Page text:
Our tiny brains couldn’t grasp a word of what we were singing or dancing to, but our Ma’am focused on making us look brave and smart as we sang at the top of our lungs. On the day of the event, we were excited because we were allowed to wear our pretty ghagras (back then, Bollywood had a huge impact on us). But what followed left us embarrassed. Ma’am had put chart paper cut-outs of a shield on our blouses. And we had to carry similar cut out of swords as we perform onstage. I was hoping for a miracle to save me from this possible prospect of being the fun talk of the school. And so it happened. I secured the second position for showing academic excellence in that year. As I was a sub-junior, a teacher instructed me to queue up with the other winners so that I don’t get lost during the prize distribution ceremony. That means I didn’t have to perform that funny group dance. My English Ma’am looked dejected, but she had to let me go. And off I went happily to stand with my peers and laugh at my friends doing the silly dance.

Years later, I understood the meaning of that song. The lyrics translated to the feelings of a brave woman wanting to make her country proud. Women Empowerment, in particular. And those paper shields and swords was to visualize the warrior in us. I let out a deep sigh of despair. Did Ma’am not explain the context of the song to us? Or I didn’t pay attention? Whatever that was, one thing was for sure that our English Ma’am wanted to instill the impression of a smart and independent woman from our early school days. Such a humble yet, powerful attempt!

Do you have a daughter? A young sister? Or any girl child within your family? If so, then now is the time to reap the seed of “You are a wonder woman!” in their hearts and minds. As they say, change begins within the home.

Let’s look at a few feasible ways on how to empower a girl at an early age and transform her into an empowered woman for the future-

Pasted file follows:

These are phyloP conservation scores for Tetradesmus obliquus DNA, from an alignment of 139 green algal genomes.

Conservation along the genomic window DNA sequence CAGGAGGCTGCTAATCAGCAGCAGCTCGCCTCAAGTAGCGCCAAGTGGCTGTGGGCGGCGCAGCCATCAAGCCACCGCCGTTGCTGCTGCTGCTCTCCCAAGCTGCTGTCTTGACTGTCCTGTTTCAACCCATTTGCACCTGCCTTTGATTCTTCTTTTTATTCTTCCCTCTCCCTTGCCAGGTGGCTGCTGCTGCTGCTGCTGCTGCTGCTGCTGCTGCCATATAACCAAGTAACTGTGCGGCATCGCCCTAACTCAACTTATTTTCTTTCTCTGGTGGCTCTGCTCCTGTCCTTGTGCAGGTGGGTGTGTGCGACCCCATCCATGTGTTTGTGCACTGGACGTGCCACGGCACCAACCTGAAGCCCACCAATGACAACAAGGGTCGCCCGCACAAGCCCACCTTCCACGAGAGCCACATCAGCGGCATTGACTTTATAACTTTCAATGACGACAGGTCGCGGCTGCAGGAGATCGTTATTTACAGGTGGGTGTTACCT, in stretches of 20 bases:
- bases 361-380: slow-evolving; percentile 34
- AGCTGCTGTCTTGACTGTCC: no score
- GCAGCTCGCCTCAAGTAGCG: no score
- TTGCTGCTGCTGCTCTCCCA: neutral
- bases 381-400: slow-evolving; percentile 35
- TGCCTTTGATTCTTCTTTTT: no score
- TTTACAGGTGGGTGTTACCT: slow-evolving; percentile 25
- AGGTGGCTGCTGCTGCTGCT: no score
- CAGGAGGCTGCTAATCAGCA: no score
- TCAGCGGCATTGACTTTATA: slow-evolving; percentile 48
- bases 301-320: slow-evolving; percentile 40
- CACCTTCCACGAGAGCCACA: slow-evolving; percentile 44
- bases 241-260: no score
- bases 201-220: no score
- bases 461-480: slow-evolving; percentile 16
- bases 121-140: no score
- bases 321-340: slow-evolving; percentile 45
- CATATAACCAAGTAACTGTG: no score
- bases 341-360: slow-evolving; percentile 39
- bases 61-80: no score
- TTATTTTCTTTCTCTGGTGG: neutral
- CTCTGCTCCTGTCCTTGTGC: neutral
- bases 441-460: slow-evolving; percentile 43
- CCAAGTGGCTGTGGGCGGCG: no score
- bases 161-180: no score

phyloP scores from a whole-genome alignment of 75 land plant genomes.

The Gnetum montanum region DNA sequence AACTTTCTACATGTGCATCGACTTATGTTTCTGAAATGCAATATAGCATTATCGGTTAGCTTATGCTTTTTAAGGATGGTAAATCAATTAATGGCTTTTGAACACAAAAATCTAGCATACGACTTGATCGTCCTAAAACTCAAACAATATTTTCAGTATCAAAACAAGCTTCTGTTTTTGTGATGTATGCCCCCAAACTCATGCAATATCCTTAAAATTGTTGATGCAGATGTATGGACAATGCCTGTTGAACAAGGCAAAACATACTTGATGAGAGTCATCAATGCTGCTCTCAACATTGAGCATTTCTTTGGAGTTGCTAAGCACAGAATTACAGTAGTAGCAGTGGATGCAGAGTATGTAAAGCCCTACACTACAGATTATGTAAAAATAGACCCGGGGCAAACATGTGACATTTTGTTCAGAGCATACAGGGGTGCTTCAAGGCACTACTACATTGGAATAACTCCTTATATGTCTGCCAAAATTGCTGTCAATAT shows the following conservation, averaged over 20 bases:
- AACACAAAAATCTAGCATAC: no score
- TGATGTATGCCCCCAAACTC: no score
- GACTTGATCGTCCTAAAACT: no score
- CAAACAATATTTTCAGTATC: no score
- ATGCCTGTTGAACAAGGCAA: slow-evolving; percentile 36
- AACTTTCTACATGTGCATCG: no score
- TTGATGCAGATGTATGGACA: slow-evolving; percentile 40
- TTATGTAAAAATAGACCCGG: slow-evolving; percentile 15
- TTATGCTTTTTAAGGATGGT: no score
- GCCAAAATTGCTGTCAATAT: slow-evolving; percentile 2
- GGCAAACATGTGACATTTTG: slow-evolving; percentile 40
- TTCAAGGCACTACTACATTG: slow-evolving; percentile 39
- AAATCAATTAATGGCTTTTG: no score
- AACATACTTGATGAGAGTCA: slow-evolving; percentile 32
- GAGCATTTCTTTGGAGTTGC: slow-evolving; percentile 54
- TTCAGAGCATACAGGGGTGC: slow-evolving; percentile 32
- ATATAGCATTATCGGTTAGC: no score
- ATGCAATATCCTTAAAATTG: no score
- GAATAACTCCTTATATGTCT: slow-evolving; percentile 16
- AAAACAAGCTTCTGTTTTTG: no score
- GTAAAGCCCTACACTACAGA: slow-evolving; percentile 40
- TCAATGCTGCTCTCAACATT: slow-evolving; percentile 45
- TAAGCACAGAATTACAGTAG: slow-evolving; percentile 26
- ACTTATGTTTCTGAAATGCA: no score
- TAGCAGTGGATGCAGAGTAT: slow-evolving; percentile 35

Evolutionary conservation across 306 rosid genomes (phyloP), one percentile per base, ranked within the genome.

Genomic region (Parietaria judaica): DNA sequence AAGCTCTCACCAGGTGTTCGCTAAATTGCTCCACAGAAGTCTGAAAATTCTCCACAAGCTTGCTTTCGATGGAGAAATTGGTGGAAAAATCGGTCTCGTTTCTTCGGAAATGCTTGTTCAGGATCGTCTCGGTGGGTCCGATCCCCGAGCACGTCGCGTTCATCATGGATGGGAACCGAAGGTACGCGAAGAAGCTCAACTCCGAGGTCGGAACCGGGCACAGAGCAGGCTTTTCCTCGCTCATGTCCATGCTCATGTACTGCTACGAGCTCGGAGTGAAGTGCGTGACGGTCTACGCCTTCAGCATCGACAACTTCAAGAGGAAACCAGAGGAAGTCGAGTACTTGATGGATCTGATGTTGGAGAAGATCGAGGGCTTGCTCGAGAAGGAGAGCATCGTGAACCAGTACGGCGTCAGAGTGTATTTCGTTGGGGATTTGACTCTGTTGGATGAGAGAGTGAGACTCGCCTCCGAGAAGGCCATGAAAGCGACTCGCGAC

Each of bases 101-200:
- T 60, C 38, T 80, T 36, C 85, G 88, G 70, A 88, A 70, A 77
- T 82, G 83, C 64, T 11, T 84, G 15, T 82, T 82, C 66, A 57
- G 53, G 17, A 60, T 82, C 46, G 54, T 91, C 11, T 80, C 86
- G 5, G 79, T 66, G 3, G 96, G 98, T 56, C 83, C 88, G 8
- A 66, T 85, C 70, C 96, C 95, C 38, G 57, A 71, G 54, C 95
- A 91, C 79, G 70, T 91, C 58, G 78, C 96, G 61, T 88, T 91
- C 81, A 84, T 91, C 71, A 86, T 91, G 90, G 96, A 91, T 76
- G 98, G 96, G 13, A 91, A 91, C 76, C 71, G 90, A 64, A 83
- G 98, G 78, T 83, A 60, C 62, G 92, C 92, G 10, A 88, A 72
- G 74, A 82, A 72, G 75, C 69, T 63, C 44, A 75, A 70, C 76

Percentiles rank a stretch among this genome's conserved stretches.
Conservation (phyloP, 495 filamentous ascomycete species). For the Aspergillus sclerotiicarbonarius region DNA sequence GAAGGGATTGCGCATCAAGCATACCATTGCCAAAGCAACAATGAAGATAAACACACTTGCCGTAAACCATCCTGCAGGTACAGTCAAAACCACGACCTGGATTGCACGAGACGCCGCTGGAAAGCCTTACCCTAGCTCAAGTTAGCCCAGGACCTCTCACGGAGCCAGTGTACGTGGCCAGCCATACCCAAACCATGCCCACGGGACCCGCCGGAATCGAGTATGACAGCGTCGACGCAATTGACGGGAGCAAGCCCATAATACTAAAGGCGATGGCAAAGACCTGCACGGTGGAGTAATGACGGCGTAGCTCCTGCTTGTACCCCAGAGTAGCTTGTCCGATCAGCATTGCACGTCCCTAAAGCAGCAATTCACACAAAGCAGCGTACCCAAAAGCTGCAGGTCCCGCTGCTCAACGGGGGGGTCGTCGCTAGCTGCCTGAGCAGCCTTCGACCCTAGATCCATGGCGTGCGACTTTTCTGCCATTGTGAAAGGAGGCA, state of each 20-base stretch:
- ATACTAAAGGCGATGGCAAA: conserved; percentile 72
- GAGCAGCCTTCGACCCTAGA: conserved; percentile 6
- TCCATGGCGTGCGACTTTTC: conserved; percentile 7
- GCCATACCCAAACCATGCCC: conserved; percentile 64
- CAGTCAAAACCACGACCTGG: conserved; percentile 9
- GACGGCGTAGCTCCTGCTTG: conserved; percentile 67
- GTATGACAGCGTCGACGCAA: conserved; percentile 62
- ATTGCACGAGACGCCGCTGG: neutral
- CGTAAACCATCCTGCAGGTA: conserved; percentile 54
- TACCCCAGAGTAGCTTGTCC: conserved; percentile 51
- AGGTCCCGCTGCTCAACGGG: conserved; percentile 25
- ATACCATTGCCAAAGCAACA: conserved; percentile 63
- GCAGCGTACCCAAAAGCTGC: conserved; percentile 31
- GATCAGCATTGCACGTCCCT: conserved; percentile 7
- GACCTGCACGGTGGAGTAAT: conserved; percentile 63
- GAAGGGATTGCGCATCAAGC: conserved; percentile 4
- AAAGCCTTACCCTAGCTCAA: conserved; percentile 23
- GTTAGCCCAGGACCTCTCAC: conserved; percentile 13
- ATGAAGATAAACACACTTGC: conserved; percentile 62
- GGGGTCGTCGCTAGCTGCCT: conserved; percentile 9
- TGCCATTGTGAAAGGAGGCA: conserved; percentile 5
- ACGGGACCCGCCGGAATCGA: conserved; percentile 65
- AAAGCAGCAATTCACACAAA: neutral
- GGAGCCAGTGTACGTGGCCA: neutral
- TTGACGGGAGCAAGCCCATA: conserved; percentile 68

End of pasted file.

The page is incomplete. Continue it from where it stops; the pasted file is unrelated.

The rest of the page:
1) Boost her self-esteem

It works like a charm! Be it her first dance recital or her first work of art. Every little creative work that she does appreciate it for the way it is. Make her value her worth. Build her confidence.

2) Celebrate her self-expression

Let her dress the way she wants. She may prefer princess outfits or opt for something like jeans and tee teamed up with a pair of sneakers. Don’t force on her the ideology of how a girl should dress up.

3) Shun the negativity

The truth about body shaming and beauty standards should be laid out for her to differentiate between the right and the wrong. Teach her to combat negativity by introducing her to the healthy notions of body positivity, race, colour, and creed.

4) Lead by example

Show her how you treat your female colleagues, relatives, friends, or acquaintances. Be the role model that she deserves at the early stage of her life.

5) Incorporate gender education

To empower young girls, make gender education compulsory. Guide them in understanding the basics of gender equality and disparity. Refrain them from the evil social prejudices.

6) Enhance their communication skills

Let young girls voice their opinions on every little thing that matters. Offer them the chance to recognize and develop leadership qualities. Over time as parents and guardians, you can mould a girl’s unique abilities and transform her into a respectable and responsible citizen of society.

7) Provide education

Last but definitely not the least, provide girls with education. That’s the most basic but also the most important. Let them pursue their studies to the extent of their capabilities. No one has ever regretted by presenting a girl the gift of education.

As a child, I lost my chance to understand the power of women taught by my wonderful English Ma’am (forever guilty but more than that grateful for her visionary approach), but I was lucky enough to be surrounded by learned parents, supportive elders, and inspiring role models who showed me the right way to empowering myself. You can do it too for the girls around you. Lead a good way and they will follow you.